The campaign against soda and snacks in public schools has reached the front page of The New York Times. As we have told you in the past, anti-obesity activists have openly declared the fight against soft drinks in schools as a “wedge” issue meant to open up all sorts of foods and beverages to new government regulation. California has already adopted a law that bans the sale of foods that do not meet arbitrary standards for fat and sugar content on elementary campuses — in cafeterias, snack bars, vending machines and even at student bake sale fundraisers — and limits the sale of carbonated drinks at middle schools. The legislation’s sponsor has vowed to “remove junk foods from schools in the next four years.”



The Times rightly notes that the war on fat may “be a culture war for the new century.” On one side, “lawyers who pioneered suits against tobacco companies.” On the other, advocates of consumer freedom. “The lawyers filing these suits hope to do to Mega Gulps and Twinkies what they did to Joe Camel and tobacco,” writes the Times — demonizing a product, taxing it out of reach of consumers, and restricting the places where it can be bought and consumed.



But as the Center for Consumer Freedom declares in the Times cover story, “They can eliminate everything they want, and it will not do one thing to curb obesity. You cannot mandate fat away… A soft drink or an ice cream cone is not dangerous. That’s where these trial lawyers are wrong.”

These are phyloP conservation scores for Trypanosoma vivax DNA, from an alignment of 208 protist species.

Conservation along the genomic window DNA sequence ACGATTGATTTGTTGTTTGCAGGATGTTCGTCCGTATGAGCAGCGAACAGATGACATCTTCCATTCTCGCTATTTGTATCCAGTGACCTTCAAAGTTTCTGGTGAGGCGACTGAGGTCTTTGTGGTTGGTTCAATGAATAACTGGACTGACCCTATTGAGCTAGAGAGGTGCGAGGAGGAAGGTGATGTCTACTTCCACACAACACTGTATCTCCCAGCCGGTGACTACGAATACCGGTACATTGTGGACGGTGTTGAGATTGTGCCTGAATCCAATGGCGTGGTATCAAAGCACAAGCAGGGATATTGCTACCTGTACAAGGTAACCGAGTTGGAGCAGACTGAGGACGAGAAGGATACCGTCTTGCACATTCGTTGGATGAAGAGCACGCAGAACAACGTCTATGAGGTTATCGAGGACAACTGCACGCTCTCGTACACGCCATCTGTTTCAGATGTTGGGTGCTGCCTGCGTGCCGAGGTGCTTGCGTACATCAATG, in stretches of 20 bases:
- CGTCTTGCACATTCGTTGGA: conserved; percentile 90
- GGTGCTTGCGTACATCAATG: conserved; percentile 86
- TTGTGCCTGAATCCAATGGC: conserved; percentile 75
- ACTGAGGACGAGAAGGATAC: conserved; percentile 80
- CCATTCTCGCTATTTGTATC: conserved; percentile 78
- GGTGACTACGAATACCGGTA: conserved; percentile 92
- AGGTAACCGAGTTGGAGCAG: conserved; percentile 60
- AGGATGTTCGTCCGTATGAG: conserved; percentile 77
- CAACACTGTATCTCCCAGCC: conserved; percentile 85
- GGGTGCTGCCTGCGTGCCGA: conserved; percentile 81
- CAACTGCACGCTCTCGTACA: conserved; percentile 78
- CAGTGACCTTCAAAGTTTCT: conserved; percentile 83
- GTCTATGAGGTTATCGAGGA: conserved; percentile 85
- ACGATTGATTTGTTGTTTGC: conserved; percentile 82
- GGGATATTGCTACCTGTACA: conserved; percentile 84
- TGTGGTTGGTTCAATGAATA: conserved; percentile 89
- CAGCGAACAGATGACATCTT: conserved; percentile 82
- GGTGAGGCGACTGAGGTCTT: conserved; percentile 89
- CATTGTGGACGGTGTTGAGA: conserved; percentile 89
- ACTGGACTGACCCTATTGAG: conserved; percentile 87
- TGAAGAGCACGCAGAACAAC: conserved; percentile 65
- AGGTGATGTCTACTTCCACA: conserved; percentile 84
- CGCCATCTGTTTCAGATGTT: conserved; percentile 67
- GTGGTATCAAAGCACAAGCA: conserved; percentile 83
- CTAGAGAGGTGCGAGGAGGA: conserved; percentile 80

But the lawsuits are coming, and “Big Food” is slated to become the next “Big Tobacco.” Money is the main course. The Times quotes John Banzhaf of George Washington University on recent suits against food sellers: “These suits are the harbingers. You may not be able to prove that somebody got fat because of a particular product, but you can prove that the companies may have misrepresented, by omission, what is in their foods… You could have states saying that they have this billion-dollar public health problem, and food companies are responsible for a certain percentage of it.”



“It’s a reach, I admit,” says Banzhaf. “But they said the same thing about tobacco lawsuits 10 years ago.” And he would know. He is the founder of Action on Smoking and Health (ASH), a how-to-sue outfit that promises “hundreds of billions [YES, BILLIONS!] of dollars” from anti-tobacco lawsuits — to those willing to buy his “lawsuit kits.” With the tobacco suits in the past, Banzhaf is now eyeing snacks and restaurant food.